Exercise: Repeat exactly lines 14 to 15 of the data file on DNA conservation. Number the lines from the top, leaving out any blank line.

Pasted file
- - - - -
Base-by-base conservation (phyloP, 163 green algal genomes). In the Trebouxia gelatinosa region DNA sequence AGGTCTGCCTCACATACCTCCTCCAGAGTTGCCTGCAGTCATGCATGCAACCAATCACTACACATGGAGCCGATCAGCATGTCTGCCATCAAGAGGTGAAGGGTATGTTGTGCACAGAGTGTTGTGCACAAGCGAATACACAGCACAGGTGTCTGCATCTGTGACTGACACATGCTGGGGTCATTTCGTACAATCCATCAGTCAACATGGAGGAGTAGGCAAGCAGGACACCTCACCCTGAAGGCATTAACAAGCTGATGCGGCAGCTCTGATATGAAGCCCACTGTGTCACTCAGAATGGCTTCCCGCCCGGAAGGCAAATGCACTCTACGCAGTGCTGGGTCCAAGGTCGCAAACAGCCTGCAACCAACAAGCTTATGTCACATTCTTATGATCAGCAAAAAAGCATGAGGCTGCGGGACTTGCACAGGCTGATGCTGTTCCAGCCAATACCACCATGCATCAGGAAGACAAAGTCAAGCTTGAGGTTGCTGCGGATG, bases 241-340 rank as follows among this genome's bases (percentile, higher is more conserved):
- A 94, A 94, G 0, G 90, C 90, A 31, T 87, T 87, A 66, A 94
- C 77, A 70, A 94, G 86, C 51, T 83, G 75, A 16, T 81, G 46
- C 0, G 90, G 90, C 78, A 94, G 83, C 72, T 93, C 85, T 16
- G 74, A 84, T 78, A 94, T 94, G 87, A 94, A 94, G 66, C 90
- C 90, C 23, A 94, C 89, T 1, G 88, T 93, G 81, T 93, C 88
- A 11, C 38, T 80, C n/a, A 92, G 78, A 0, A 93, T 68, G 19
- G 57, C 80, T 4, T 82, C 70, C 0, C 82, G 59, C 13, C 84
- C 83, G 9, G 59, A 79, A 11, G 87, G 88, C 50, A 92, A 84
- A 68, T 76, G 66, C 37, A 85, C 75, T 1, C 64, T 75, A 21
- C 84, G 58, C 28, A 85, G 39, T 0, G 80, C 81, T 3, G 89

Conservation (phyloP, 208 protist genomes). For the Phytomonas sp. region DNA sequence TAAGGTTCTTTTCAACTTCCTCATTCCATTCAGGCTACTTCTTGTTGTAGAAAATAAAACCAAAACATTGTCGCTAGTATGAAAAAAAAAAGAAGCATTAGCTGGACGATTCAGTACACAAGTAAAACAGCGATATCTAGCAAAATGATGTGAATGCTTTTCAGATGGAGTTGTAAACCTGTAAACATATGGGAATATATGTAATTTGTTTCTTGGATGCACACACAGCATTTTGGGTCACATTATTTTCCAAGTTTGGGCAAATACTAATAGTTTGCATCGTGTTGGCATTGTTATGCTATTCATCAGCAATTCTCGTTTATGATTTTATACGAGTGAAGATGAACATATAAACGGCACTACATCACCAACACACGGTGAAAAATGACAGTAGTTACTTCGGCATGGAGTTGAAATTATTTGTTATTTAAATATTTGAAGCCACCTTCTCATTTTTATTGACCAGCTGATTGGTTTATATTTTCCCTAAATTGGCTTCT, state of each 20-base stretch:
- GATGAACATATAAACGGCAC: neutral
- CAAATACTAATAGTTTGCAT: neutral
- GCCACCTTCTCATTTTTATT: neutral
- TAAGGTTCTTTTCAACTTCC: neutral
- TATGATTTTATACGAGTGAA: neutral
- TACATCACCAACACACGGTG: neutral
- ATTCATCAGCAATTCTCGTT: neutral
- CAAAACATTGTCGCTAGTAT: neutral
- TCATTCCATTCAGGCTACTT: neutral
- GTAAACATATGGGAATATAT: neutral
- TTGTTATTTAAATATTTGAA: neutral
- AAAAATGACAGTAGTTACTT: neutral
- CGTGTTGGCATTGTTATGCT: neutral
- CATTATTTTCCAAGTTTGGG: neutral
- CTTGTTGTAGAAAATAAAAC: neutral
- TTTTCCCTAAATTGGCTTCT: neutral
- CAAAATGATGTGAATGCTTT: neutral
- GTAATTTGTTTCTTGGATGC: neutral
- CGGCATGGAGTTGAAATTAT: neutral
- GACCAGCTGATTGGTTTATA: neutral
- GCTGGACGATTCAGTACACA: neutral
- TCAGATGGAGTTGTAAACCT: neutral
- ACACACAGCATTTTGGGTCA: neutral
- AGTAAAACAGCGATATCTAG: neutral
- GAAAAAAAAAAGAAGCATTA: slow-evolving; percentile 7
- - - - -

- CAAATACTAATAGTTTGCAT: neutral
- GCCACCTTCTCATTTTTATT: neutral